The successful beginning of the approval process of AEG's proposal to build a new stadium in downtown Los Angeles means that the NFL is finally on track to return to Southern California. There will be delays, environmental impact reports, opposition by taxpayers, twists and turns galore, but the train delivering NFL football to our region is firmly on tracks that will lead to a new stadium and possibly two new teams.
I have been involved in saving or attracting franchises for many years. In 1992, I was asked by Mayor Frank Jordan of San Francisco to lead an effort to stop the San Francisco Giants from going through with a signed deal that would move the club to Tampa Bay. We needed to convince Major League Baseball to disapprove the move as "against the best interests of baseball."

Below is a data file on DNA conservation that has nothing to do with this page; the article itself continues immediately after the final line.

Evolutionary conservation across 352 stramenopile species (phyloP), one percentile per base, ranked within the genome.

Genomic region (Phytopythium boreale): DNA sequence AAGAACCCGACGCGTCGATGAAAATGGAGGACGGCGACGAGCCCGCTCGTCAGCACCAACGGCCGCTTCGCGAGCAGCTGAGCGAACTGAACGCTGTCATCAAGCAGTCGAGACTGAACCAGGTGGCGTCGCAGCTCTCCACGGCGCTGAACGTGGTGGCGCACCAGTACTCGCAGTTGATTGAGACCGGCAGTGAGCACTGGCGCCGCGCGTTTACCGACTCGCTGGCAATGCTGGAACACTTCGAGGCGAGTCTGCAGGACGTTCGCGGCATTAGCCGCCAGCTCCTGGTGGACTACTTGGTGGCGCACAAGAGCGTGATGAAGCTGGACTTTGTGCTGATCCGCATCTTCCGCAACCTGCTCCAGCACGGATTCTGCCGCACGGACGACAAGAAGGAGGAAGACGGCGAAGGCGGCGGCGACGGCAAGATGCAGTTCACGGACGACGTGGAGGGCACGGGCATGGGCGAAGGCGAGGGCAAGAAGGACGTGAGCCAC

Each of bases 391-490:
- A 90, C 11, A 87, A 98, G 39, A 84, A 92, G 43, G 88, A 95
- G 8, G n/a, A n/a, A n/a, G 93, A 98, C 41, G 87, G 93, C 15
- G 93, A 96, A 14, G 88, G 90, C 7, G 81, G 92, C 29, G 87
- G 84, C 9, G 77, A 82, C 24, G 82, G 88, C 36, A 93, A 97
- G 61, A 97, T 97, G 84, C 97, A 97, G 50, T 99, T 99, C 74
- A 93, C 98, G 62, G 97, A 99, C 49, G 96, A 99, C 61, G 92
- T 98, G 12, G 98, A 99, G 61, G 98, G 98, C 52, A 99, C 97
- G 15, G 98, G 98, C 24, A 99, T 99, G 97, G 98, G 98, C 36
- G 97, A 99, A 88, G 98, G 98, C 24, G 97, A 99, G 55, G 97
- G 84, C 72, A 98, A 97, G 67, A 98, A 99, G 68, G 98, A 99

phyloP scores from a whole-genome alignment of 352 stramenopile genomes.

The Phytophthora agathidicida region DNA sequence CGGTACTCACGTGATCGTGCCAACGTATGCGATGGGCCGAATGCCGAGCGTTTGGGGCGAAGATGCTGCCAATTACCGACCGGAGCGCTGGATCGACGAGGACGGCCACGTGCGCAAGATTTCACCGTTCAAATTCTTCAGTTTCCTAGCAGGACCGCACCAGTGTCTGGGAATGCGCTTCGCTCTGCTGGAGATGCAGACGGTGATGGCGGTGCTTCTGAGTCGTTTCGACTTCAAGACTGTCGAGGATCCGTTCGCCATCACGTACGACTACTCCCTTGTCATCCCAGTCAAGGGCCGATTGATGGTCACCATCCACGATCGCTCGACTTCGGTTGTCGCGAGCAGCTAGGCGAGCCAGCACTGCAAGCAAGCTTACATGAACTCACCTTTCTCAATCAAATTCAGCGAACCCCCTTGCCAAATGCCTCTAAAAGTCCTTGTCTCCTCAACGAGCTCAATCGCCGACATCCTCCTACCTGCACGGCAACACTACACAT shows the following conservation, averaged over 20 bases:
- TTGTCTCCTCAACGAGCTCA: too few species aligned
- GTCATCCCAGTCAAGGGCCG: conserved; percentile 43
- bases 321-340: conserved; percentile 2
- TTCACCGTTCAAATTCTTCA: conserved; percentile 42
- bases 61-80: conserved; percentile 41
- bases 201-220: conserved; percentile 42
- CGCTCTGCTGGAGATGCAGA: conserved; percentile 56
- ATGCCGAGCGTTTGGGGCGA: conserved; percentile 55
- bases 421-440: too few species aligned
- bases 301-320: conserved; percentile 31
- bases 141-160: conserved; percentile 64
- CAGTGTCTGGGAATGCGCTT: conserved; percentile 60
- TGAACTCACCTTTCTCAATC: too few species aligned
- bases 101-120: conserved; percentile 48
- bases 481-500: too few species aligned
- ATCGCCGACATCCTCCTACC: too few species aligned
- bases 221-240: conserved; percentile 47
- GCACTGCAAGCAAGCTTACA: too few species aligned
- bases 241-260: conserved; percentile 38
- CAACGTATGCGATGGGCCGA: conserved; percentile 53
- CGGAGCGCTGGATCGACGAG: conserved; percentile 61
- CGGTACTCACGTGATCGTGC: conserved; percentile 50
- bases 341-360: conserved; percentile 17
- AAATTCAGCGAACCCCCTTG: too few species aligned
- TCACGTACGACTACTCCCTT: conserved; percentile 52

We needed to advance a new stadium plan in a city with Byzantine fractionalized politics. And we needed to assemble a new group of local buyers. We succeeded, which resulted in being sued by the Tampa Bay group for a billion dollars.